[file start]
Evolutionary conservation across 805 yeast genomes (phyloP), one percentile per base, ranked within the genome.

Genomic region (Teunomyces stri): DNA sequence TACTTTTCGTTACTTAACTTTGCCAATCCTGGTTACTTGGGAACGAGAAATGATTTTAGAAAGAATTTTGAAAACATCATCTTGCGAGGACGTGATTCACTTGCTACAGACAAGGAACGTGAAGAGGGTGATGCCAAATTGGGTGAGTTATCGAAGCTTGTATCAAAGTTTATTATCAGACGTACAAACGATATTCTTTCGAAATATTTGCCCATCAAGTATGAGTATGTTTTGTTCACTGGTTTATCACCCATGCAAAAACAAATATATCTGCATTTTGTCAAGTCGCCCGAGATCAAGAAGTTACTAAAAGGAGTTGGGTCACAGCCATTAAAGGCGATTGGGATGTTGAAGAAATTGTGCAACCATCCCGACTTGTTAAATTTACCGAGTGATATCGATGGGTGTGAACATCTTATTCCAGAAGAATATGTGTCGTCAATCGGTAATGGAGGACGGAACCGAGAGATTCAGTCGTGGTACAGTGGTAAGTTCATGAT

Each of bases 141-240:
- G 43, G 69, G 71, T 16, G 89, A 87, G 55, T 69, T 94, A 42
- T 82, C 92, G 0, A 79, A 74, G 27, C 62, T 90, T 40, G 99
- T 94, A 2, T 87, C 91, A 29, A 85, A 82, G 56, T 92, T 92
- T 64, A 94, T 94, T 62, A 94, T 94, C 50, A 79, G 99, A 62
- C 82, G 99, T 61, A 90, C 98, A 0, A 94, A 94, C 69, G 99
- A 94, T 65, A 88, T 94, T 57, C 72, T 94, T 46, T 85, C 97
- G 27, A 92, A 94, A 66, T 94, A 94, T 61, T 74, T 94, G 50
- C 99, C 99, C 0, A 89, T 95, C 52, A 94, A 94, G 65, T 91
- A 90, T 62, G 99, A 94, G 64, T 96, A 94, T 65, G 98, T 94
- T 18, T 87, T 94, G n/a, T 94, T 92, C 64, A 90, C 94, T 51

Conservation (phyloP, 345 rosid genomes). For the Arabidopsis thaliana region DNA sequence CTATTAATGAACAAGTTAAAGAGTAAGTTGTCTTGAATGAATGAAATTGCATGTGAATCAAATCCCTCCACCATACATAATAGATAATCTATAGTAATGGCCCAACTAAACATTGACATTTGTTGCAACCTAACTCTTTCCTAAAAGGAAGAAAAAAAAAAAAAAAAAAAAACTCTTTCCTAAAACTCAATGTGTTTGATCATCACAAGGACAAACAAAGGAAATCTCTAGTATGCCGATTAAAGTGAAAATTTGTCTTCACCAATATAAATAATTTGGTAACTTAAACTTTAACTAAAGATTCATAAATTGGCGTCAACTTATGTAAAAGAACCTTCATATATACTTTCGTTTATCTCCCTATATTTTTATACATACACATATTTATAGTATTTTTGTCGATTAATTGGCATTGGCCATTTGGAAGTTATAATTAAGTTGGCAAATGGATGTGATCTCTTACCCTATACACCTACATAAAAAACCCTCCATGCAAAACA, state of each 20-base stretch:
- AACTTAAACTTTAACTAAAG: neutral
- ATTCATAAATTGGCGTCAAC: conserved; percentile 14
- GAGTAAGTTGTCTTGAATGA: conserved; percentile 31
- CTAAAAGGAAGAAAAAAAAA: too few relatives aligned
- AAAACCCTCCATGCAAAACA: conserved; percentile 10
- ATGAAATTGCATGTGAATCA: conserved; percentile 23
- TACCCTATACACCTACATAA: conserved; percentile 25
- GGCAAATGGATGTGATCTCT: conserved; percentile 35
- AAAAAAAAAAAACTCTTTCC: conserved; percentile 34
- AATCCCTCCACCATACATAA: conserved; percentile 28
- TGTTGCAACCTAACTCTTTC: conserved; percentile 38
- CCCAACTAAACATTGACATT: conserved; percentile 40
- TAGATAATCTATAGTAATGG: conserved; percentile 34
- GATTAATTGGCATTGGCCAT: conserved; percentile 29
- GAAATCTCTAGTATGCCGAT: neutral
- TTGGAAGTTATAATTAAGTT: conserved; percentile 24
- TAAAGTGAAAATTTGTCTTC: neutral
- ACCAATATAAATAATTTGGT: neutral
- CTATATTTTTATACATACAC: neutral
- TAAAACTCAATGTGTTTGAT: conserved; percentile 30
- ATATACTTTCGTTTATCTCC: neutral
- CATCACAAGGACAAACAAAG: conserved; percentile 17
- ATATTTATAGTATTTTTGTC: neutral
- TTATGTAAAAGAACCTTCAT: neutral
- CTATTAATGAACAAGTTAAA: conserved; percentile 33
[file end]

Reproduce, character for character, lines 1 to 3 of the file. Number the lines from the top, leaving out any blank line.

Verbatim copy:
Evolutionary conservation across 805 yeast genomes (phyloP), one percentile per base, ranked within the genome.

Genomic region (Teunomyces stri): DNA sequence TACTTTTCGTTACTTAACTTTGCCAATCCTGGTTACTTGGGAACGAGAAATGATTTTAGAAAGAATTTTGAAAACATCATCTTGCGAGGACGTGATTCACTTGCTACAGACAAGGAACGTGAAGAGGGTGATGCCAAATTGGGTGAGTTATCGAAGCTTGTATCAAAGTTTATTATCAGACGTACAAACGATATTCTTTCGAAATATTTGCCCATCAAGTATGAGTATGTTTTGTTCACTGGTTTATCACCCATGCAAAAACAAATATATCTGCATTTTGTCAAGTCGCCCGAGATCAAGAAGTTACTAAAAGGAGTTGGGTCACAGCCATTAAAGGCGATTGGGATGTTGAAGAAATTGTGCAACCATCCCGACTTGTTAAATTTACCGAGTGATATCGATGGGTGTGAACATCTTATTCCAGAAGAATATGTGTCGTCAATCGGTAATGGAGGACGGAACCGAGAGATTCAGTCGTGGTACAGTGGTAAGTTCATGAT

Each of bases 141-240: